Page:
I want to make an OS based on FreeBSD.

Apyon_l

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I'm a student in Japan, and I'd like to create a FreeBSD-based distribution. I'm planning to use KDE-plasma for the desktop environment, and I'd like to be able to use Japanese input from the beginning.
(I'm using online language translation.)
 

astyle

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I'd say feel free to roll your own collection to install on your own hardware, but my personal opinion would be to refrain from launching one more distribution project. There's plenty of those already. If you look on Distrowatch.com, you'll find a Linux distro that has been made for the Japanese market. And it's rather easy to add support for Japanese/Chinese/Korean input after installation. Most of those distros use the same source code to accomplish that anyway.

The reason I'm suggesting to refrain from launching anything on the Internet - it's next to impossible to maintain. You'd need money to rent server space/bandwidth in a datacenter, money for a domain name, you gotta have forums, issue trackers, and a process for releases, and a lot of other details I'm not even mentioning here. FreeBSD has the support of an entire department at a major university (B in FreeBSD stands for Berkeley) that received a truckload of money for R&D.

Even major projects like Xorg have a hard time staying afloat (See this link: https://tech.slashdot.org/story/20/10/25/1523253/is-xorg-server-abandonware).

Nothing wrong with learning a bit about putting together a system that works for you, and maybe helping a few other people do the same, but think before you act... or say, for that matter.
 

Alain De Vos

Aspiring Daemon

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Everything is impossible until it is done. But you must have something specific in mind.
One can not make a new distro because of a color of background, or special keyboard character.
 

astyle

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Everything is impossible until it is done. But you must have something specific in mind.
One can not make a new distro because of a color of background, or special keyboard character.
Alain - the student did clearly state that s/he wanted to enable japanese input.
 

Alain De Vos

Aspiring Daemon

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pkg search font | grep -i "japa"
Code:
ghostscript7-jpnfont-7.07_13   Japanese font support for Ghostscript 7.x
ja-alias-fonts-1.0_12          Meta-port which setups Japanese fonts
ja-font-aozoramincho-0.1_2     Aozora Mincho Japanese TrueType fonts
ja-font-cica-5.0.2             Cica Japanese monospaced fonts for programming
ja-font-genjyuugothic-20150607_2 GenJyuuGothic Japanese TrueType fonts
ja-font-genshingothic-20150607_3 GenShinGothic Japanese TrueType fonts
ja-font-ipa-00303_7            IPA Japanese fonts
ja-font-ipa-uigothic-00203_5   IPA Japanese fonts, UIGothic
ja-font-ipaex-00401            IPAex Japanese fonts
ja-font-ipamjm-00601           IPAmj Mincho Japanese fonts
ja-font-jisx0213-20040425_8    Japanese jisx0213 fonts
ja-font-kochi-20030809_6       Kochi Japanese TrueType font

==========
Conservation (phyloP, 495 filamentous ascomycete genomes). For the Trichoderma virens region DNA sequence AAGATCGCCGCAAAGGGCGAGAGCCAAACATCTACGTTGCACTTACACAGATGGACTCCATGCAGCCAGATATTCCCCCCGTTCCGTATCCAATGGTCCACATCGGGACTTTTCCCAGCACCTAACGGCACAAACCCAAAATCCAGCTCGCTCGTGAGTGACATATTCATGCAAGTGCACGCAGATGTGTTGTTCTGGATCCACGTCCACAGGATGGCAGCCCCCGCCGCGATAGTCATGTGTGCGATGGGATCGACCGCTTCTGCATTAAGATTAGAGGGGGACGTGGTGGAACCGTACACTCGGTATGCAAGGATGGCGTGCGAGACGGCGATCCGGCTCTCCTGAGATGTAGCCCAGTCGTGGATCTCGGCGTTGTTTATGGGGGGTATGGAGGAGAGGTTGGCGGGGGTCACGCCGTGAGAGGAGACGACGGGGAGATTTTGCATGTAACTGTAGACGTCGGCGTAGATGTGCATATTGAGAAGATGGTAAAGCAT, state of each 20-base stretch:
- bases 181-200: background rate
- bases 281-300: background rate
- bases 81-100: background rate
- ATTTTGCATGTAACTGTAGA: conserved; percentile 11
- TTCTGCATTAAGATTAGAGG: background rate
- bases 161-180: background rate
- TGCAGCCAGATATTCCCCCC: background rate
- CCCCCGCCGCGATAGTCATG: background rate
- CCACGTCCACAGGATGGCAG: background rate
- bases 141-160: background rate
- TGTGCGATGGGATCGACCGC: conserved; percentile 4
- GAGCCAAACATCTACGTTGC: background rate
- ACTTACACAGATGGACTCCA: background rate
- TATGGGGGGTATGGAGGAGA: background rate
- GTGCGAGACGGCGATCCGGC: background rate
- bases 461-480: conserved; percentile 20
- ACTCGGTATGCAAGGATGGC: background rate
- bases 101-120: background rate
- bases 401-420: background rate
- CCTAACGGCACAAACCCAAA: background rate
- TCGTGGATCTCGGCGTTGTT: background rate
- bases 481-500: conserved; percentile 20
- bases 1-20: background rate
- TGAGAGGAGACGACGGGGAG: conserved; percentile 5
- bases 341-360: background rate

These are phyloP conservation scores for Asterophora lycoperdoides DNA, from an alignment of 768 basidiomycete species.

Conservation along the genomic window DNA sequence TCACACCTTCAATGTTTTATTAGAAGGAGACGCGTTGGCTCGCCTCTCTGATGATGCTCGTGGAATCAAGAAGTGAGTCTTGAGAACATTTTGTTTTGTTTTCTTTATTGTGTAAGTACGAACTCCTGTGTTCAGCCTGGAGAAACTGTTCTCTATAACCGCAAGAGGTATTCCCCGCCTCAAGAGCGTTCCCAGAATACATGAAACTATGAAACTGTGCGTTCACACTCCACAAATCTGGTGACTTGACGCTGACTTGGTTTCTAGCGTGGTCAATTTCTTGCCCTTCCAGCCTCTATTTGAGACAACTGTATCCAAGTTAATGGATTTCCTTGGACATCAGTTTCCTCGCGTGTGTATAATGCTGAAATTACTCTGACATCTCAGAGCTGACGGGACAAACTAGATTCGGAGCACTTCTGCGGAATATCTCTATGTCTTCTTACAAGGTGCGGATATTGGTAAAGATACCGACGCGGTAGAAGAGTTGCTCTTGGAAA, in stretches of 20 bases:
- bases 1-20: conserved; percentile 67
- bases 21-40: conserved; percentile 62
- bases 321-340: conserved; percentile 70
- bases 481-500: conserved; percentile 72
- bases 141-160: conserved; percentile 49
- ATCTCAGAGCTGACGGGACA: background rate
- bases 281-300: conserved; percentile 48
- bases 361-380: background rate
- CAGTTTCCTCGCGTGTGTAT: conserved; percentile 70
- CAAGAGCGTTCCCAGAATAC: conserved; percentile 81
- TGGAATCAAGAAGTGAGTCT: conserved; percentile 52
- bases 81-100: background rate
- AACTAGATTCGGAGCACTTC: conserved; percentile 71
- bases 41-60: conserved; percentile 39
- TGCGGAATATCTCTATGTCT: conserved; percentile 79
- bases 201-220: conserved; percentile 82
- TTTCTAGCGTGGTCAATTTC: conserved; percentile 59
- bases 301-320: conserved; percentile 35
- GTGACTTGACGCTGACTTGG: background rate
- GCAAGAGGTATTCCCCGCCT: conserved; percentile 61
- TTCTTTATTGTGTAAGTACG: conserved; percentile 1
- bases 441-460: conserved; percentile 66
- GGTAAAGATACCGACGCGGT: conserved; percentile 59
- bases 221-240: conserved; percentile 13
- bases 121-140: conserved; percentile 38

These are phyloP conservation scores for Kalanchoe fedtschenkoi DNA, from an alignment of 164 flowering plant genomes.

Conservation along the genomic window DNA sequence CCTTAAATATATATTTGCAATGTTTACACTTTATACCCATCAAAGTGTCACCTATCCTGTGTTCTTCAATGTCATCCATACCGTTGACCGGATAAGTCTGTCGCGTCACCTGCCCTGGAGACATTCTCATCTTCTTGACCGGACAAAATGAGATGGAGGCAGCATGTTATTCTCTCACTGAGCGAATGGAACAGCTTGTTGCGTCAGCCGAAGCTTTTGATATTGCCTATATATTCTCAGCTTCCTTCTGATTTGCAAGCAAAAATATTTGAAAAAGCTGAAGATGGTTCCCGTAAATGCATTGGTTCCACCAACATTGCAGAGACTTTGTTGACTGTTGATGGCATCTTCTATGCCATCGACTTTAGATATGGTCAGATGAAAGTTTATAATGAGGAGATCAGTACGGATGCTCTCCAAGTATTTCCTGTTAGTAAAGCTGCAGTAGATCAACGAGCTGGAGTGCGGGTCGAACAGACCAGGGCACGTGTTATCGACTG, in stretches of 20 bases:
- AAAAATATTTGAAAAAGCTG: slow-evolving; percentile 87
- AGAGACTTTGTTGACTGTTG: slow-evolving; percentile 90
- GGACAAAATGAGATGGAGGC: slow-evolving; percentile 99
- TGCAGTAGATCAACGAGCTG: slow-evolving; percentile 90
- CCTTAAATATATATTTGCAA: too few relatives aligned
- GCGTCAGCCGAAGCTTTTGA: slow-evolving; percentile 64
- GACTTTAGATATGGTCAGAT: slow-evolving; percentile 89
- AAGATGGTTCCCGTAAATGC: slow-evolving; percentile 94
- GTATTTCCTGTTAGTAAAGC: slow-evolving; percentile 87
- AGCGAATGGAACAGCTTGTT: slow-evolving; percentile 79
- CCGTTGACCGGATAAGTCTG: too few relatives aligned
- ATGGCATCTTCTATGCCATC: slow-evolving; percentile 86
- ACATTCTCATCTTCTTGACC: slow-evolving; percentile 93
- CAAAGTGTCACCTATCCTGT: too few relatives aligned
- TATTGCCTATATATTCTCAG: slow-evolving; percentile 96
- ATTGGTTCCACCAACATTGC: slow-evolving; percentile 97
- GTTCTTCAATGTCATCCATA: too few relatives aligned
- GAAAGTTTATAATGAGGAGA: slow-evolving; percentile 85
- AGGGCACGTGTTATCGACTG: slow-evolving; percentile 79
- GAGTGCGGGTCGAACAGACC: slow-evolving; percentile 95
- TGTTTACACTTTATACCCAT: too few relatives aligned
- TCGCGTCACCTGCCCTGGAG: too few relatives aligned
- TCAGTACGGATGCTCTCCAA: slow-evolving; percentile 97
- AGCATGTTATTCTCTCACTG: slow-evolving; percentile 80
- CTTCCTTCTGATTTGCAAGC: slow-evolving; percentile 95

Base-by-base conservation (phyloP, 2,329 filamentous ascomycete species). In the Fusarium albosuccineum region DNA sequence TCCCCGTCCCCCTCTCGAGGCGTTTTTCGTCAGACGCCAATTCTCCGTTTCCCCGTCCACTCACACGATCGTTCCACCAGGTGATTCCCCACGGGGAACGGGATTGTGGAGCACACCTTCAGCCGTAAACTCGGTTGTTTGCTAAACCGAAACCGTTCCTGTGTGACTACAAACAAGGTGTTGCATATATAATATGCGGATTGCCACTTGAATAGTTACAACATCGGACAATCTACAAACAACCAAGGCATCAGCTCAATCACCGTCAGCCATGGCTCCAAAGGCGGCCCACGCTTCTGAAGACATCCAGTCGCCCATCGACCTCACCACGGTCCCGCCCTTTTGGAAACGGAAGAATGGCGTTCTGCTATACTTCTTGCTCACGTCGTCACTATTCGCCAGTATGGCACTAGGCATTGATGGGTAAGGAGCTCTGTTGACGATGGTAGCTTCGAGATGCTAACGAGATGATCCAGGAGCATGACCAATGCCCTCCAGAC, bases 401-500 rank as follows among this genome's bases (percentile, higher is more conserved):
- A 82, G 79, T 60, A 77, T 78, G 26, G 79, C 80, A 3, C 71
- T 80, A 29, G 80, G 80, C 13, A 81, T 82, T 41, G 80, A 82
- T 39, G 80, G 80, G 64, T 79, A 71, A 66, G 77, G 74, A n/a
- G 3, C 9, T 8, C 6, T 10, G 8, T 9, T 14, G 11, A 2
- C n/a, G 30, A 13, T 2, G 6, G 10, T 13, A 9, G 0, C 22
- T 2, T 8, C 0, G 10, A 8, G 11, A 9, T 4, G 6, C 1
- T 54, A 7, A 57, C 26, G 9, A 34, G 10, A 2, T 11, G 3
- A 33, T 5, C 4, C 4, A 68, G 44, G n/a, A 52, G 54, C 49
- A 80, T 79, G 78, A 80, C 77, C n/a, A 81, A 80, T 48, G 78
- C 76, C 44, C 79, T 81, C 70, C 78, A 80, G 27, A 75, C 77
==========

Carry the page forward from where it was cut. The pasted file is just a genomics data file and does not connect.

ja-font-koruri-20180915        Koruri Japanese TrueType fonts
ja-font-marumoji-1.0_11        Japanese marumoji fonts
ja-font-mgenplus-20150602_1    Mgen+ Japanese TrueType fonts
ja-font-migmix-1.0.20130617_5  Mixed Japanese font with IPA Gothic and M-plus outline
ja-font-migu-1.0.20130617_5    Another Japanese font set based on MigMix
ja-font-mikachan-9.1           Handwritten Japanese TrueType fonts by Mika-chan
ja-font-mona-ipa-1.0.8_8       IPA Japanese TrueType fonts with Mona font
ja-font-motoya-al-0.0.20100921_6 Free Japanese fonts by MOTOYA
ja-font-mplus-ipa-1.0.20060520.p1_6 Mixed Japanese font with IPA, M-plus outline, and Bitstream Vera
ja-font-nasu-20141215_3        Nasu Japanese TrueType fonts
ja-font-rounded-mgenplus-20150602_1 Rounded Mgen+ Japanese TrueType fonts
ja-font-sazanami-20040629_7    Sazanami Japanese TrueType fonts
ja-font-shinonome-0.9.11.p1_7  Shinonome Japanese fonts, 12/14/16 dots
ja-font-std-0.0.20191230       Japanese Standard Fonts
ja-font-takao-003.02.01_6      Improved IPA Japanese fonts
ja-font-ume-0.0.670            Ume Japanese TrueType fonts
ja-font-vlgothic-20200720      VLGothic Japanese TrueType fonts
ja-ngraph-fonts-1.0_3          Japanese Font Setup for math/ngraph
ja-xpdf-jafont-4.02            Japanese font support for xpdf
root@aladin:/home/x #
 

drhowarddrfine

Son of Beastie

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I want to make an OS based on FreeBSD.
FreeBSD is already an OS. You can't make another OS based on something that's already an OS. The only thing you can do is package FreeBSD with ports and packages that already exist or that you create.

To use FreeBSD with Japanese input, I presume this is already possible with--as I said--already available packages. I also presume it can be done better.
 

astyle

Member

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pkg search font | grep -i "japa"
Code:
ghostscript7-jpnfont-7.07_13   Japanese font support for Ghostscript 7.x
ja-alias-fonts-1.0_12          Meta-port which setups Japanese fonts
ja-font-aozoramincho-0.1_2     Aozora Mincho Japanese TrueType fonts
ja-font-cica-5.0.2             Cica Japanese monospaced fonts for programming
ja-font-genjyuugothic-20150607_2 GenJyuuGothic Japanese TrueType fonts
ja-font-genshingothic-20150607_3 GenShinGothic Japanese TrueType fonts
ja-font-ipa-00303_7            IPA Japanese fonts
ja-font-ipa-uigothic-00203_5   IPA Japanese fonts, UIGothic
ja-font-ipaex-00401            IPAex Japanese fonts
ja-font-ipamjm-00601           IPAmj Mincho Japanese fonts
ja-font-jisx0213-20040425_8    Japanese jisx0213 fonts
ja-font-kochi-20030809_6       Kochi Japanese TrueType font
ja-font-koruri-20180915        Koruri Japanese TrueType fonts
ja-font-marumoji-1.0_11        Japanese marumoji fonts